Let's Turn a Vintage Camera Into a Decorative Web Cam and Light!




About: Huur... derrr.

I was at my father's house recently and he had a box of stuff that he had cleaned out of his garage. Knowing that I'm a sucker for junk, he offered it to me as my wife shot him dirty looks. There was a couple of old Sony three way speakers with crossovers, an old cast aluminum ice bucket, a collection of shot glasses, a broken CB, a rats nest of wall warts and a Polaroid 250 Land Camera. I loaded the loot in my car while the wife fumed and dad chuckled at conning me into saving him a trip to the dump.

The speakers were stripped from the cheap chipboard cabinets and put in the speaker bin (I have a speaker wall project that I'm saving them for), the ice bucket became the new cat dish, the shot glasses found a home on the art shelf, the CB got stripped for useful parts and the wall warts got bagged and labeled and put in the power supply bin. The camera was cool looking but I had no immediate use for it so it ended up on the junk shelf (I mean one of the junk shelves... OK... in the junk room... no really, it's organized, I swear... mostly).

When I saw the Vintage contest I knew I had to come up with something cool so I went to raid the junk room, err, 'Inspiration Zone'. I came across an old Logitech web cam. I have been wanting to hook it up in a permanent place on my work bench to record time lapses of builds, so I decided to mod it into something cool and retro for the contest. Then I remembered the old Land Camera and everything clicked. I'd put the sensor and lens assembly from the web cam into the Land Camera and wire some LEDs into the flash unit as a video light.

Be sure to read the notes on the pictures for additional details. Let's dig in and see what we have!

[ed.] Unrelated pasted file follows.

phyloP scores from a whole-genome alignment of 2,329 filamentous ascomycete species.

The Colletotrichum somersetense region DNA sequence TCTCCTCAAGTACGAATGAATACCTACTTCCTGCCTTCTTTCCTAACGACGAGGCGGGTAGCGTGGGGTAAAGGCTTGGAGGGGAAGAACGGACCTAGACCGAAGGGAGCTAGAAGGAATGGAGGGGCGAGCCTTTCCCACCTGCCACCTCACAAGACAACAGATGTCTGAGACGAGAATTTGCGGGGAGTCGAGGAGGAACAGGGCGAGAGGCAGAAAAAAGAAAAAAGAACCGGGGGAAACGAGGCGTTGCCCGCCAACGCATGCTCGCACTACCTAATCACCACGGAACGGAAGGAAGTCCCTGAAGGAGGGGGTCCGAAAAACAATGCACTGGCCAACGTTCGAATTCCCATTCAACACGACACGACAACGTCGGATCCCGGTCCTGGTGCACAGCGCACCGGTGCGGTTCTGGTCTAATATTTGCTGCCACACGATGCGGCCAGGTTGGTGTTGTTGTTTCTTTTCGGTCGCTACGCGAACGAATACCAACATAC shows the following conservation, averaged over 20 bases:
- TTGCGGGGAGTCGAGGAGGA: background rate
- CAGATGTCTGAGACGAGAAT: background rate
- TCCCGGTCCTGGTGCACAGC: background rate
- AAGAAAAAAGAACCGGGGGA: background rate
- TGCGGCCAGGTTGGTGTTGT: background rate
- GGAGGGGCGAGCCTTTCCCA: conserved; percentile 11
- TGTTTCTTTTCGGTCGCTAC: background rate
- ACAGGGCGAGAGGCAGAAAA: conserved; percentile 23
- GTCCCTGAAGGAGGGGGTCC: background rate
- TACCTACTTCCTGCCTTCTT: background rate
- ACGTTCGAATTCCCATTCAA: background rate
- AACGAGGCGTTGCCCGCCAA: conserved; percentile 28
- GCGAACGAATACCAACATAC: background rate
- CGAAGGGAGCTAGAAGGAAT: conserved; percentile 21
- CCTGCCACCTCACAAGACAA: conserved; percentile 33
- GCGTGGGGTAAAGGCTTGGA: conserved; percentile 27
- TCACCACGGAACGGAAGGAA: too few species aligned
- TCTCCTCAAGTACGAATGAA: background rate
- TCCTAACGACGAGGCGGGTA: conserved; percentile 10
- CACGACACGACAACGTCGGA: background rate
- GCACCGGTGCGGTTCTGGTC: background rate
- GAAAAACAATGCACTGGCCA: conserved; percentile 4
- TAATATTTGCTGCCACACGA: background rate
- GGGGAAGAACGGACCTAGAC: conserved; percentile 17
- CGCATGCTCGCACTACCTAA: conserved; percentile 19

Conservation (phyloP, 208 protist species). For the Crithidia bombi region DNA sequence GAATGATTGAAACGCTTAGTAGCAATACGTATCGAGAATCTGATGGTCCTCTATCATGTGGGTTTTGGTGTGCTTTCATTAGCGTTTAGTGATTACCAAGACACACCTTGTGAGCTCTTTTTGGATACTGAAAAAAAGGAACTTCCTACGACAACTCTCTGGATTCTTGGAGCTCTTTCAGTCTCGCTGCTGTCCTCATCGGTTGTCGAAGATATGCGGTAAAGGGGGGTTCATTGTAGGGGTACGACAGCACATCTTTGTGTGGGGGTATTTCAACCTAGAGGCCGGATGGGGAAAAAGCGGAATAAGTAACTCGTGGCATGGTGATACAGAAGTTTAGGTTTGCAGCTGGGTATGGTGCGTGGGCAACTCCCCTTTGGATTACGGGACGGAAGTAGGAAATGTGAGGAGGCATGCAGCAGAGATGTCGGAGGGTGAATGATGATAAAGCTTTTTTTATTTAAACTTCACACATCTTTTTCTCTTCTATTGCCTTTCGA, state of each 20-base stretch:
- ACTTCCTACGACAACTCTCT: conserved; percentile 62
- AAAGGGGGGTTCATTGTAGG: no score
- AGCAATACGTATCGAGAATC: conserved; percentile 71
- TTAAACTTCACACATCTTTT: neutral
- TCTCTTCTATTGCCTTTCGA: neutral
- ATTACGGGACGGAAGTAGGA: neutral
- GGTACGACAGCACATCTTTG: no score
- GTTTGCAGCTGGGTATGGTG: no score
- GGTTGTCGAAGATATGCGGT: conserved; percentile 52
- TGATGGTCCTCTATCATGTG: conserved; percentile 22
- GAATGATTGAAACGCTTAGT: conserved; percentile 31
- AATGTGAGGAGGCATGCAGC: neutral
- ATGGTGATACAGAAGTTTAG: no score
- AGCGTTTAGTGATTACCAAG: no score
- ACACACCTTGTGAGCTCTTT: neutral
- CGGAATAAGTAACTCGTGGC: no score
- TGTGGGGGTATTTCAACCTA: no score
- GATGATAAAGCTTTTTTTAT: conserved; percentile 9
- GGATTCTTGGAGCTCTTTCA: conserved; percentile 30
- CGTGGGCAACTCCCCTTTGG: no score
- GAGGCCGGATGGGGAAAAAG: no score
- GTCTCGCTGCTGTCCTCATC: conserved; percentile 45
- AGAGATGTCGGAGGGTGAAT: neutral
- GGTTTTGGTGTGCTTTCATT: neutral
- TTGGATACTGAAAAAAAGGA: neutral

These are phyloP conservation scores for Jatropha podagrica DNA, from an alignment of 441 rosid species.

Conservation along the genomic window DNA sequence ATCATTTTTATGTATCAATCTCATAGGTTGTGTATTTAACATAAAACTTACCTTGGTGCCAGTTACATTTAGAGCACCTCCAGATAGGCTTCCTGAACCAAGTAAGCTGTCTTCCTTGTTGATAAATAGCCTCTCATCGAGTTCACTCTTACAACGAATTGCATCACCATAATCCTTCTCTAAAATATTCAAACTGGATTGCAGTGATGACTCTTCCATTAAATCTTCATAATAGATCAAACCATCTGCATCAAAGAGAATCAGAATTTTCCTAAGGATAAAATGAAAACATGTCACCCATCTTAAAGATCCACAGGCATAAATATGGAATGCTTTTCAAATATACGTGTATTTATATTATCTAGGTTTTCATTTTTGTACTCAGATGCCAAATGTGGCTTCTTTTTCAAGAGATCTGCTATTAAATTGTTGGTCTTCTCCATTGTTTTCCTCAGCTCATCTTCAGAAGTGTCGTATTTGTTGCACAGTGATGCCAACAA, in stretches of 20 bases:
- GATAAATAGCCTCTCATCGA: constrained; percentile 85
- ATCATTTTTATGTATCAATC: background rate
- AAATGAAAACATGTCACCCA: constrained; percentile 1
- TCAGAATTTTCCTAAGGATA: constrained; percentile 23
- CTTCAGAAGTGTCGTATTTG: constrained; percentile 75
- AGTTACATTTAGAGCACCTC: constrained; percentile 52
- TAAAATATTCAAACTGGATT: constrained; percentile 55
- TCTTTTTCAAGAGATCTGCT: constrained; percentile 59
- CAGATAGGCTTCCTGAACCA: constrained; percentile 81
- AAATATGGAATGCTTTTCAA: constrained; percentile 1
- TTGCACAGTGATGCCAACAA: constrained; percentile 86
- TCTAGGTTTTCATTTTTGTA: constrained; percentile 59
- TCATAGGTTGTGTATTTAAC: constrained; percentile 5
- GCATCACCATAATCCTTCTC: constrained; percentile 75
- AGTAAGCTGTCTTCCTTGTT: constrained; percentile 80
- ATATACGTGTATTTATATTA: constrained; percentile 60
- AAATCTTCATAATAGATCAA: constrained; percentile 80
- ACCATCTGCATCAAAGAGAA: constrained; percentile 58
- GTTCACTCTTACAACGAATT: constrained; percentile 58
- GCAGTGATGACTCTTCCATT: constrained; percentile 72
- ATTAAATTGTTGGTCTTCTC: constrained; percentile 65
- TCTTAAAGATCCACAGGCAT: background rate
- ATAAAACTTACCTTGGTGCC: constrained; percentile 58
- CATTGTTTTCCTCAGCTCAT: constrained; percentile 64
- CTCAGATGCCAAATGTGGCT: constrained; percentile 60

I have received a few comments about ruining a valuable vintage camera. While I appreciate the concerns, I assure you this was not a valuable camera. The lens was scratched and a battery had been left in it and leaked in the battery compartment. It had been stored for who knows how long in a shed in the woods and it was on its way to the dump. I rescued it from the tip and made a fun project out of it. Relax.

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Step 1: Disassembly of the Land Camera

My basic plan was to remove the guts from the shutter assembly on the front of the camera and install the webcam there. First I removed the strap. Then I opened the camera up and removed the screws attaching the bellows to the shutter assembly. I released the bellows latch and gently extended the shutter assembly and retracted the bellows back into the camera body. I removed the Shutter assembly from the support frame and opened it up. After removing the lens I removed the mechanical and electronic parts from the shutter body. I removed the rear lens and then reassembled the empty camera body.

I set the removed parts aside for later sorting. This is very important! I have boxes for all kinds of parts and general classification of parts. This makes finding that weird switch assembly from that old boat I scrapped two years ago much easier at three in the morning when I desperately need it. I justify it this way- as long as I collect things actively by sorting and culling them rather than just piling stuff around then it's OK. A supply is stocked, a collection is curated, but a hoard is just acquired.

Step 2: Disassembly of the Web Cam

Disassembly of the web cam is pretty straight forward- remove some rubber plugs, remove a screw, pop it apart and you're done. Remove the board with the sensor and microphone from the holder and focus ring assembly. This is what we need.

Step 3: Putting Them Together

In order to fit the camera board into the shutter housing I had to modify the body by grinding a 'bulge' into the lens hole. The board was taped and glued in place. A power LED was installed in the hole where the light sensor was in the original camera with power jumpers for the LEDs in the flash unit. The USB cable was fed through the bellows into the camera body.

Step 4: Wiring the LEDs in the Flash Unit

The flash bulb unit was stripped and two blue LEDs were installed with a switch and power and ground leads going to the shutter housing.

Step 5: Finishing the Camera